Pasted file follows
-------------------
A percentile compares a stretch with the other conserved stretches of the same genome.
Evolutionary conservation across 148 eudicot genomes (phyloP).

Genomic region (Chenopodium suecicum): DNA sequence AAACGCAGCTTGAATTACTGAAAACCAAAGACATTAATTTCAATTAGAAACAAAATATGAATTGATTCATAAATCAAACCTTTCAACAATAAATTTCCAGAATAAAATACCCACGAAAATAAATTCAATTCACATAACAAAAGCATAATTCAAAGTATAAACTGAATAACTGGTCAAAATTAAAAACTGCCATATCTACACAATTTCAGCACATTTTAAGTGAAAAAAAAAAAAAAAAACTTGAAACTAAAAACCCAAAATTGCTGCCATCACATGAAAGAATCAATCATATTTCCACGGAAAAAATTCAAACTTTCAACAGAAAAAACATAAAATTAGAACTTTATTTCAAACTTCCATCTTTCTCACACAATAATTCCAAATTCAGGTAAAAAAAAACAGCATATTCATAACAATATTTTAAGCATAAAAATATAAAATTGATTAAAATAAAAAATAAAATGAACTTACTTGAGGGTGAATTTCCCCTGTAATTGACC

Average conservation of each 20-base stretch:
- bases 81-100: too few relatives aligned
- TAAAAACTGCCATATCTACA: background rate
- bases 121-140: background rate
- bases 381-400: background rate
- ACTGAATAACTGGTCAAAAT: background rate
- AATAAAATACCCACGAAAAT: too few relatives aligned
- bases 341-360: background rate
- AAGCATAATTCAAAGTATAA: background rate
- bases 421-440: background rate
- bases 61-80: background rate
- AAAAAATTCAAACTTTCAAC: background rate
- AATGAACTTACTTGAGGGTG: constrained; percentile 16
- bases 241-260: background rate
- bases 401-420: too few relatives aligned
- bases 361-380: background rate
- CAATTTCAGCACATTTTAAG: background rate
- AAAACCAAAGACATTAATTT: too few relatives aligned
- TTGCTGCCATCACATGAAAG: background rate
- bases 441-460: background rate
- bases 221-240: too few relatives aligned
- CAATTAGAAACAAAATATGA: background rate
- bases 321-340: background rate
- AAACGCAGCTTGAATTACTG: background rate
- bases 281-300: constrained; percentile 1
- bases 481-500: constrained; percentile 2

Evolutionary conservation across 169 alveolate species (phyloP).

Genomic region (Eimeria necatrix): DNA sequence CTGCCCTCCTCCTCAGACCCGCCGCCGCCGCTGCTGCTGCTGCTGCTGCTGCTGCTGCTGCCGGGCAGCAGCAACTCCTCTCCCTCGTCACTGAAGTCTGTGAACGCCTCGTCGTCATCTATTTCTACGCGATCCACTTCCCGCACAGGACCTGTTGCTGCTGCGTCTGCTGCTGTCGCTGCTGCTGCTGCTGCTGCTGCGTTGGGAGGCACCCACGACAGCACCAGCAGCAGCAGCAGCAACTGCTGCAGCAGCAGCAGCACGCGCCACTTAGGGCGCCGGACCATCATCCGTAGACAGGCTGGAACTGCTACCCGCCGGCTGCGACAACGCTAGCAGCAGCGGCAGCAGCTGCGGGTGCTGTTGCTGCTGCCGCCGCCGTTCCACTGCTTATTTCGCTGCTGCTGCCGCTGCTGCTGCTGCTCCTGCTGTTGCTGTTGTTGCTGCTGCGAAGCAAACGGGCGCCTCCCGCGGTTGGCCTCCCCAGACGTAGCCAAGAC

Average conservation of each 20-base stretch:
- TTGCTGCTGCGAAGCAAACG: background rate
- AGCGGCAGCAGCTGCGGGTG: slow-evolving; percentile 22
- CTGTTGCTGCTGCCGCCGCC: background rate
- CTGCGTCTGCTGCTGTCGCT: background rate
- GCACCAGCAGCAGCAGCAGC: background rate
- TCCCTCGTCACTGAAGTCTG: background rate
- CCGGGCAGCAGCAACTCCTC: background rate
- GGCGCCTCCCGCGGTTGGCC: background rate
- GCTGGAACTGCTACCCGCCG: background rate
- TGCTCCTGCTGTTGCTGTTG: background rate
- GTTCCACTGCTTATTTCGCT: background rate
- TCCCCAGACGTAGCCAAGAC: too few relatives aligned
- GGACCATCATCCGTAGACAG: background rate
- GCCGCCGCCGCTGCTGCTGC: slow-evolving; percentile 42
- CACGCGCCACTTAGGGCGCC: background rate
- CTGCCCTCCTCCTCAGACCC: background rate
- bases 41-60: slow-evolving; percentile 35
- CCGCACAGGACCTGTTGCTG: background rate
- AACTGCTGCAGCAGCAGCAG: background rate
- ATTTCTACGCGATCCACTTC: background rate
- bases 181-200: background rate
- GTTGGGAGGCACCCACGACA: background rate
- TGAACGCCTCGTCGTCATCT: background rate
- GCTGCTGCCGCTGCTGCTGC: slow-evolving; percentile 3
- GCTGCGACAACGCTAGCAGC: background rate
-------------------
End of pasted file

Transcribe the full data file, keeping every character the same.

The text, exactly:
A percentile compares a stretch with the other conserved stretches of the same genome.
Evolutionary conservation across 148 eudicot genomes (phyloP).

Genomic region (Chenopodium suecicum): DNA sequence AAACGCAGCTTGAATTACTGAAAACCAAAGACATTAATTTCAATTAGAAACAAAATATGAATTGATTCATAAATCAAACCTTTCAACAATAAATTTCCAGAATAAAATACCCACGAAAATAAATTCAATTCACATAACAAAAGCATAATTCAAAGTATAAACTGAATAACTGGTCAAAATTAAAAACTGCCATATCTACACAATTTCAGCACATTTTAAGTGAAAAAAAAAAAAAAAAACTTGAAACTAAAAACCCAAAATTGCTGCCATCACATGAAAGAATCAATCATATTTCCACGGAAAAAATTCAAACTTTCAACAGAAAAAACATAAAATTAGAACTTTATTTCAAACTTCCATCTTTCTCACACAATAATTCCAAATTCAGGTAAAAAAAAACAGCATATTCATAACAATATTTTAAGCATAAAAATATAAAATTGATTAAAATAAAAAATAAAATGAACTTACTTGAGGGTGAATTTCCCCTGTAATTGACC

Average conservation of each 20-base stretch:
- bases 81-100: too few relatives aligned
- TAAAAACTGCCATATCTACA: background rate
- bases 121-140: background rate
- bases 381-400: background rate
- ACTGAATAACTGGTCAAAAT: background rate
- AATAAAATACCCACGAAAAT: too few relatives aligned
- bases 341-360: background rate
- AAGCATAATTCAAAGTATAA: background rate
- bases 421-440: background rate
- bases 61-80: background rate
- AAAAAATTCAAACTTTCAAC: background rate
- AATGAACTTACTTGAGGGTG: constrained; percentile 16
- bases 241-260: background rate
- bases 401-420: too few relatives aligned
- bases 361-380: background rate
- CAATTTCAGCACATTTTAAG: background rate
- AAAACCAAAGACATTAATTT: too few relatives aligned
- TTGCTGCCATCACATGAAAG: background rate
- bases 441-460: background rate
- bases 221-240: too few relatives aligned
- CAATTAGAAACAAAATATGA: background rate
- bases 321-340: background rate
- AAACGCAGCTTGAATTACTG: background rate
- bases 281-300: constrained; percentile 1
- bases 481-500: constrained; percentile 2

Evolutionary conservation across 169 alveolate species (phyloP).

Genomic region (Eimeria necatrix): DNA sequence CTGCCCTCCTCCTCAGACCCGCCGCCGCCGCTGCTGCTGCTGCTGCTGCTGCTGCTGCTGCCGGGCAGCAGCAACTCCTCTCCCTCGTCACTGAAGTCTGTGAACGCCTCGTCGTCATCTATTTCTACGCGATCCACTTCCCGCACAGGACCTGTTGCTGCTGCGTCTGCTGCTGTCGCTGCTGCTGCTGCTGCTGCTGCGTTGGGAGGCACCCACGACAGCACCAGCAGCAGCAGCAGCAACTGCTGCAGCAGCAGCAGCACGCGCCACTTAGGGCGCCGGACCATCATCCGTAGACAGGCTGGAACTGCTACCCGCCGGCTGCGACAACGCTAGCAGCAGCGGCAGCAGCTGCGGGTGCTGTTGCTGCTGCCGCCGCCGTTCCACTGCTTATTTCGCTGCTGCTGCCGCTGCTGCTGCTGCTCCTGCTGTTGCTGTTGTTGCTGCTGCGAAGCAAACGGGCGCCTCCCGCGGTTGGCCTCCCCAGACGTAGCCAAGAC

Average conservation of each 20-base stretch:
- TTGCTGCTGCGAAGCAAACG: background rate
- AGCGGCAGCAGCTGCGGGTG: slow-evolving; percentile 22
- CTGTTGCTGCTGCCGCCGCC: background rate
- CTGCGTCTGCTGCTGTCGCT: background rate
- GCACCAGCAGCAGCAGCAGC: background rate
- TCCCTCGTCACTGAAGTCTG: background rate
- CCGGGCAGCAGCAACTCCTC: background rate
- GGCGCCTCCCGCGGTTGGCC: background rate
- GCTGGAACTGCTACCCGCCG: background rate
- TGCTCCTGCTGTTGCTGTTG: background rate
- GTTCCACTGCTTATTTCGCT: background rate
- TCCCCAGACGTAGCCAAGAC: too few relatives aligned
- GGACCATCATCCGTAGACAG: background rate
- GCCGCCGCCGCTGCTGCTGC: slow-evolving; percentile 42
- CACGCGCCACTTAGGGCGCC: background rate
- CTGCCCTCCTCCTCAGACCC: background rate
- bases 41-60: slow-evolving; percentile 35
- CCGCACAGGACCTGTTGCTG: background rate
- AACTGCTGCAGCAGCAGCAG: background rate
- ATTTCTACGCGATCCACTTC: background rate
- bases 181-200: background rate
- GTTGGGAGGCACCCACGACA: background rate
- TGAACGCCTCGTCGTCATCT: background rate
- GCTGCTGCCGCTGCTGCTGC: slow-evolving; percentile 3
- GCTGCGACAACGCTAGCAGC: background rate